Clarkson caught in NBA trade rumors
The suspense of the NBA Draft on Thursday last week is over, but the intrigue that surrounded it remains.
Caught in the machinations of competing California franchises is Filipino-American guard Jordan Clarkson of the Los Angeles Lakers.
After the Minnesota Timberwolves selected Kentucky power forward Karl-Anthony Towns as the first overall choice, the Lakers used the second overall pick on point guard-shooting guard D’Angelo Russell of Ohio State.
The Lakers made a titillating move in selecting Russell, a taller version of Chris Paul, instead of Jahlil Okafor, the Duke center with Tim Duncan-like skills who was taken third by the Philadelphia 76ers.
But trade rumors swirling around the league say the Lakers opted for a guard because they have designs of obtaining All-Star center DeMarcus Cousins of the Sacramento Kings.
The Kings themselves did not help squelch the gossip by picking Kentucky center Willie Cauley-Stein sixth overall, thus making Cousins’ future shakier than the Twist.
New Sacramento coach George Karl reportedly has a tenuous relationship with Cousins and wants to deal him for Lakers assets like injured power forward Julius Randle and Clarkson, who was in Manila on a goodwill visit recently.
Vlade Divac, the former Kings center and now the team’s vice president of basketball and franchise operations, has denied the possible deal. He says the team’s future plans include Cousins, who has three more years and $50 million remaining on his contract.
The rest of the top 10 selections in the 2015 NBA Draft were: No. 4 New York Knicks—Kristaps Porzingis, Latvia, power forward; No. 5 Orlando Magic—Mario Hezonja, Croatia, shooting guard; No. 7 Denver Nuggets—Emmanuel Mudiay, China, point guard; No. 8 Detroit Pistons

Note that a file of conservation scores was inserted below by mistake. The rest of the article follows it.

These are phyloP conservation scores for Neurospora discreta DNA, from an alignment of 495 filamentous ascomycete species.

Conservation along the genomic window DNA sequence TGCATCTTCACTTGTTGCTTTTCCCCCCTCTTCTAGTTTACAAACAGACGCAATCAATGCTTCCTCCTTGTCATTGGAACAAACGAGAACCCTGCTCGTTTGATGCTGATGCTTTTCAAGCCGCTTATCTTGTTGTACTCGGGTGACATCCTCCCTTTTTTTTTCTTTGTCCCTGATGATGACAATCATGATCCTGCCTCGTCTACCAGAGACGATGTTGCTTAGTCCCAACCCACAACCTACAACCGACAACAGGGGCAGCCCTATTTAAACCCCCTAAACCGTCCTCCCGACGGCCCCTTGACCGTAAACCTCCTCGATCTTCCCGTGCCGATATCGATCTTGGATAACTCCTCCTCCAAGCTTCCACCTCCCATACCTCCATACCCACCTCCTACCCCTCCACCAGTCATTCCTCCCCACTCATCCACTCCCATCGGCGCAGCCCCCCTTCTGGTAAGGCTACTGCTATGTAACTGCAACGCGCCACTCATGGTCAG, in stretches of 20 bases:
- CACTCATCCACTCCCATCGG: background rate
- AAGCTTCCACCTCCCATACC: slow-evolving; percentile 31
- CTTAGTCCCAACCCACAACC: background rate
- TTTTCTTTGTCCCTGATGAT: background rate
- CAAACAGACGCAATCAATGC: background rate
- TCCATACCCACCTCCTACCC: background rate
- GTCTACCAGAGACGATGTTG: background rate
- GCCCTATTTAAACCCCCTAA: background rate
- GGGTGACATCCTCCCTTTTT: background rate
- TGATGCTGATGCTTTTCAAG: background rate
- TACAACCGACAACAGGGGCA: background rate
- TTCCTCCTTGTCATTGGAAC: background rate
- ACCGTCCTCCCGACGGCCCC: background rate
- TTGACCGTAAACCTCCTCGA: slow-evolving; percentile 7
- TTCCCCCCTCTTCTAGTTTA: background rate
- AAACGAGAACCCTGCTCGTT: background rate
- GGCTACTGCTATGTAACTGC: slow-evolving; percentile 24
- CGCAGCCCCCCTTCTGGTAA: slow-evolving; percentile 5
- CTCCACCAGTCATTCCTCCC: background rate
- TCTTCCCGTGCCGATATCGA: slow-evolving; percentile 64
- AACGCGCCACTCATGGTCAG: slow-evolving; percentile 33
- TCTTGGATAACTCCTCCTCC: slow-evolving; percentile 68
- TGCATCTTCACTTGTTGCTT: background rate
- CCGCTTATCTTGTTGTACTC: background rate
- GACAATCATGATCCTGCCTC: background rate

—Stanley Johnson, Arizona, small forward; No. 9 Charlotte Hornets—Frank Kaminsky, Wisconsin, power forward; and No. 10 Miami Heat—Justise Winslow, Duke, shooting guard.
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Charly Suarez and Mark Anthony Barriga, elite fighters of the Association of Boxing Alliances in the Philippines, are professionals, Games and Amusements Board Chair Juan Ramon Guanzon reiterated recently.
Suarez and Barriga are competing in the Aiba Pro League sanc tioned by the International Boxing Association to earn a ticket to the 2016 Olympics in Rio de Janeiro next year.
Guanzon is adamant in saying that the Aiba league is a professional boxing circuit and maintains that Suarez and Barriga have contracts.
“The manager is Abap and the promoter is Aiba,” Guanzon said recently. “I don’t understand why we can’t call them professionals.”
Guanzon insists that both Abap fighters must obtain licenses from the GAB. “If something happens to them, there is nothing we could do… Abap is responsible.”
But a GAB license is a no-no since it would be deemed government intervention by the International Olympic Committee and could result in a suspension for Abap whose fighters are the best hopes for the country’s first Olympic gold medal.
Abap executive director Ed Picson says the fuss about his boxers “is really a non-issue to my mind.”
The Aiba Pro League is a qualifying tournament for the 2016 Olympics where professionals will be allowed to compete for the first time.
But star boxers as we know them won’t be gloving up for their respective countries.
The Olympic boxing matches are open to professional boxers not older than 40, with less than 15 pro fights by the time Rio rolls around.